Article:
On the wall below the design of Jacob's Dream, in the ceiling of this same Heliodorus Room, is the Liberation of Peter, painted above and on each side of a window. The story is taken from the Acts of the Apostles, Herod the king, as the narrative says, "stretched forth his hands to vex certain of the church. And he killed James the brother of John with the sword. And because he saw it pleased the Jews, he proceeded further to take Peter also." The story of the imprisonment and liberation of Peter now follows:—

"And when he had apprehended him, he put him in prison, and delivered him to four quarternions of soldiers to keep him; intending after Easter to bring him forth to the people. Peter therefore was kept in prison; but prayer was made without ceasing of the church unto God for him.

"And when Herod would have brought him forth, the same night Peter was sleeping between two soldiers, bound with two chains; and the keepers before the door kept the prison. And behold, the angel of the Lord came upon him, and a light shined in the prison; and he smote Peter on the side, and raised him up, saying, 'Arise up quickly.' And his chains fell off from his hands. And the angel said unto him, 'Gird thyself, and bind on thy sandals.' And so he did. And he saith unto him, 'Cast thy garment about thee, and follow me.' And he went out, and followed him, and wist not that it was true which was done by the angel; but thought he saw a vision."[6]

[6] Acts of the Apostles, chapter xii., verses 4-9.

There is a succession of scenes in this story, and as the window runs up into the wall, it gave Raphael an opportunity to distribute the successive incidents in the three divisions thus formed. Over the window, accordingly, is the scene of the awakening of Peter. The angel, surrounded by a blaze of light, comes and smites the sleeping apostle on the side, but his action also indicates that he raises him and points to the door. Peter is shown bound by two chains, each fastening him to one of the soldiers, who are both asleep at their posts. The bars through which we see the scene are the prison bars.

At the right of the window, the angel is shown leading Peter past the guards, who are asleep on the steps. The prison is indicated by the thick wall and solid masonry, by the side of which the two figures are passing. The soldiers by their attitude show how sound asleep they are,—one stretched out at half length, trying to look as if he were awake, the other with his head fallen forward, and his hands clasped over his shield.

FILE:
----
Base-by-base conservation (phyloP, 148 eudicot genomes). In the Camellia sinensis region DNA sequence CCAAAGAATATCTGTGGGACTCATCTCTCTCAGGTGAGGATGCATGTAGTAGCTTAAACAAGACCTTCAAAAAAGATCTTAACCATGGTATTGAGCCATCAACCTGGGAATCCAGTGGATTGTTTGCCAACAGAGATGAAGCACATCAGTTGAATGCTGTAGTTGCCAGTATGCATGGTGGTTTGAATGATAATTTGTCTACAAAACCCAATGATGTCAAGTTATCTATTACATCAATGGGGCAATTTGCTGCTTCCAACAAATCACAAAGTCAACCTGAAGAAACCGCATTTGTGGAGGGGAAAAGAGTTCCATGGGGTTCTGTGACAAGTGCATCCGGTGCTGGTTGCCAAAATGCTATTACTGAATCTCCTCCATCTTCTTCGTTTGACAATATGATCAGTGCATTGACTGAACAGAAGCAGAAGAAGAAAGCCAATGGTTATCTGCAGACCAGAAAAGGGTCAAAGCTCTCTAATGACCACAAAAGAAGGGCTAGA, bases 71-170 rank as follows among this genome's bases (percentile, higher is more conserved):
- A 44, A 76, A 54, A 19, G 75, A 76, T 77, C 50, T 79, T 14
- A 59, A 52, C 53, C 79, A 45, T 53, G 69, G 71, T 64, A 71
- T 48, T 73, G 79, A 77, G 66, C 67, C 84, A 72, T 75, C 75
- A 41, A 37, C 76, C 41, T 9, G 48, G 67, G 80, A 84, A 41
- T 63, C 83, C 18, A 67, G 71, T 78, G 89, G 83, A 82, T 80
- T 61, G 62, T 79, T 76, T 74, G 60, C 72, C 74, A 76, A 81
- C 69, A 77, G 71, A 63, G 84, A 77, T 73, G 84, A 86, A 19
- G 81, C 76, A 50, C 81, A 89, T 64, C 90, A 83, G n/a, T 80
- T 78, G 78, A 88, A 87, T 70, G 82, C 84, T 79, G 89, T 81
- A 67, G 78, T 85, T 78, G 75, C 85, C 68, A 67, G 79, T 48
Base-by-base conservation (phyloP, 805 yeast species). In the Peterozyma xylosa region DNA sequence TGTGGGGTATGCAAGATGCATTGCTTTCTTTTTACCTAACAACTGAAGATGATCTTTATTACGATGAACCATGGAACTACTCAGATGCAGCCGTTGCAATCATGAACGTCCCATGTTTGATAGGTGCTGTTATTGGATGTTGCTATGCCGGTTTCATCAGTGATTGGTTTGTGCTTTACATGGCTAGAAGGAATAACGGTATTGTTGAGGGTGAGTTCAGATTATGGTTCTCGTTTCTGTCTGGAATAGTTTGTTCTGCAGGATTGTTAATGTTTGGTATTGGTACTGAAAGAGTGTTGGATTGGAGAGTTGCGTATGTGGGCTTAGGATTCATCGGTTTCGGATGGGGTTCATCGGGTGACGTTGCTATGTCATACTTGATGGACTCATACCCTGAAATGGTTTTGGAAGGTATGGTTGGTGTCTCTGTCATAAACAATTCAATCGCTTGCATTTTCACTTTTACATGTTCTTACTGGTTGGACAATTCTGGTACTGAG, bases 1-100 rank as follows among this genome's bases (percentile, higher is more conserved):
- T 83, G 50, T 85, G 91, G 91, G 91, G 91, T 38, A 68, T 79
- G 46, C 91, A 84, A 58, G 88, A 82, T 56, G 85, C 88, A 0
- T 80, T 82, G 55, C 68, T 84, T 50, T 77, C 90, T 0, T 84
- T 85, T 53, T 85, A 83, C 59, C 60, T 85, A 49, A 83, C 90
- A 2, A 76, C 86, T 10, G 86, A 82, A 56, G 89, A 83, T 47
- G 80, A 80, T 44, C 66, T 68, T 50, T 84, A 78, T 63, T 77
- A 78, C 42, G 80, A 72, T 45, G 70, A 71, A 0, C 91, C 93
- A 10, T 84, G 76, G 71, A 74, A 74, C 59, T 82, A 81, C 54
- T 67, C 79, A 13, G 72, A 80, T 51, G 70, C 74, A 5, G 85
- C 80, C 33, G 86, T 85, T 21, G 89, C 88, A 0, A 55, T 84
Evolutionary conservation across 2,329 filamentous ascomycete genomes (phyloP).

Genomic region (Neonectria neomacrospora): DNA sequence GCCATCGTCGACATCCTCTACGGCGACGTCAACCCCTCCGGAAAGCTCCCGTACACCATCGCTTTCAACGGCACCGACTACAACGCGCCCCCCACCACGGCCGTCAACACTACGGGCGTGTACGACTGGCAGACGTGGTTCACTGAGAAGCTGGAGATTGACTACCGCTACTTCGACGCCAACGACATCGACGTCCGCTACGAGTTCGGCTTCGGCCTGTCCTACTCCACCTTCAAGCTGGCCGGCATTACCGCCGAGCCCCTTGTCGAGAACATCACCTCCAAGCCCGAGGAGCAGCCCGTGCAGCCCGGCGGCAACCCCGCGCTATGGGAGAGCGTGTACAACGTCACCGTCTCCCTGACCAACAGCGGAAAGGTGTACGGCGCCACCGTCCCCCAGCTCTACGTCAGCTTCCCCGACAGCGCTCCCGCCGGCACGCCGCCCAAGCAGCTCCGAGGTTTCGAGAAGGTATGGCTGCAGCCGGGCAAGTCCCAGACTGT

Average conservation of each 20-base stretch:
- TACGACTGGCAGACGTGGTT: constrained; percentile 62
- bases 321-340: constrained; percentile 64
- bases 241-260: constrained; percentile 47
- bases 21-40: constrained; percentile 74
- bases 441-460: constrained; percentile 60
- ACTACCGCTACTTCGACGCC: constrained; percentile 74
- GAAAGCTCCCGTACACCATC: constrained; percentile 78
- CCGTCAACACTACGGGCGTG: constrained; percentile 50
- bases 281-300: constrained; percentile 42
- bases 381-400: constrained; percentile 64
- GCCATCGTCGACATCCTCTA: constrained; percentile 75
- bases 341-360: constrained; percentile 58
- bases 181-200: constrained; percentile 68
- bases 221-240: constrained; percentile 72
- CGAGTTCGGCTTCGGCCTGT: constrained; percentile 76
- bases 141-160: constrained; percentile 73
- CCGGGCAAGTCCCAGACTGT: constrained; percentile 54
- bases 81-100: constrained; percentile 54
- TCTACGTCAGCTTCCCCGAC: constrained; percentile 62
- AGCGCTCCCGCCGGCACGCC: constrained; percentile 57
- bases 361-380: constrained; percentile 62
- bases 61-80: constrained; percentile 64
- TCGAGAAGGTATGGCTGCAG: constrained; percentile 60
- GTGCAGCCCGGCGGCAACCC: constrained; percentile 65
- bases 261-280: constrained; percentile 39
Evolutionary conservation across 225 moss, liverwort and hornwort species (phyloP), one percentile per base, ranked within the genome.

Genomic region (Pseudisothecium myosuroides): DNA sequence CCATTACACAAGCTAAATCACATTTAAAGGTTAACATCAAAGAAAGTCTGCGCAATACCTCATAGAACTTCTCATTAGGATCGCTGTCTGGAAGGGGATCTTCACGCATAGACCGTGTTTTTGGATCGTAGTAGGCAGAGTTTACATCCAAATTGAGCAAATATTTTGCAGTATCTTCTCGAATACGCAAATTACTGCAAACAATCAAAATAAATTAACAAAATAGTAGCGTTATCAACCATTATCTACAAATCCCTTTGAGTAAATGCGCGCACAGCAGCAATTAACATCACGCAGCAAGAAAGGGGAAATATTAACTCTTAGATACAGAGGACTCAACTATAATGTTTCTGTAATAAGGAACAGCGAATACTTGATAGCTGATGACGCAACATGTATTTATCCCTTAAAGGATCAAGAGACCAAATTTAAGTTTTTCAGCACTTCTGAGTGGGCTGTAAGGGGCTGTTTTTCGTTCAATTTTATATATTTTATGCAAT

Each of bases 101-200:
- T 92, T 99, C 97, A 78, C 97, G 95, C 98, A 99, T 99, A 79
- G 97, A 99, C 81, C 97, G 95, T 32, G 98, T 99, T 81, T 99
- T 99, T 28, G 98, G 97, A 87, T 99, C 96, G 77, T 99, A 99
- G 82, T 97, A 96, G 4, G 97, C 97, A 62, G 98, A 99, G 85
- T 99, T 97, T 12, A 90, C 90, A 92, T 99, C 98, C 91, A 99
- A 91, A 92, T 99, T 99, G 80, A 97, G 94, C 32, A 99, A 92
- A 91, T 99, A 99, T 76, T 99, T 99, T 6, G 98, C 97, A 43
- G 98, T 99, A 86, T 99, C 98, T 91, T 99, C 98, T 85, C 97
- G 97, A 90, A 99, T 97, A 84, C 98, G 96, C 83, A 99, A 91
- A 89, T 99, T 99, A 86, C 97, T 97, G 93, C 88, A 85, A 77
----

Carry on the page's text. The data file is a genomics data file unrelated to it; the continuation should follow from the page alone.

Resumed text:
Vatican Palace, Rome

In both of these scenes, the apostle is marked by the sign of the nimbus, which we saw in the first picture, the Madonna of the Chair. But if you look narrowly, you will see that Raphael has added that other sign by which Peter is distinguished. He carries a great key. The reason is to be found in the words of our Lord to him as recorded in the Gospel of Matthew, the sixteenth chapter and nineteenth verse. The key is a most fitting symbol here, for it seems to imply that the apostle is himself opening the gates of his prison house. The angel holds his hand, as an older person might lead a child in the dark. Peter is too dazed to know what has really happened.

On the left is depicted the moment when the guards are awakened and discover that their prisoner has escaped. It is an animated scene illustrating the simple words of the gospel narrative: "Now as soon as it was day, there was no small stir among the soldiers, what was become of Peter." A man with a torch tells by his gesture that something extraordinary has happened, and the one whom he arouses shows by his face and his uplifted hand how startled he is; the light from the torch is too dazzling for another just awakened, and the last of all appears to be the one whom we saw asleep over his shield.

Even in this very inadequate copy of a great painting, we can see what is the noblest and most pervading beauty. It is the treatment of light. The angel appears in the compartment over the window in a blaze of light, and this light illuminates all the other figures. So it is in the right-hand division, and Peter especially shows it, for the side away from the angel is scarcely to be made out in the gloom. In the left-hand division, the torch, the moon struggling through the clouds, and the breaking of the dawn diffuse a light over the whole scene.

It is as if Raphael meant to make it clear that the supernatural light from the angel was brighter and more intense than the light which falls from natural means. Thus the Liberation of Peter, like the Expulsion of Heliodorus, keeps in mind the power of the divine over the human. Some have thought, besides, that Raphael had in his thought the recent delivery from captivity of Leo X., the Pope who succeeded Pope Julius II., for the decoration of the Heliodorus Room was done successively under these two popes.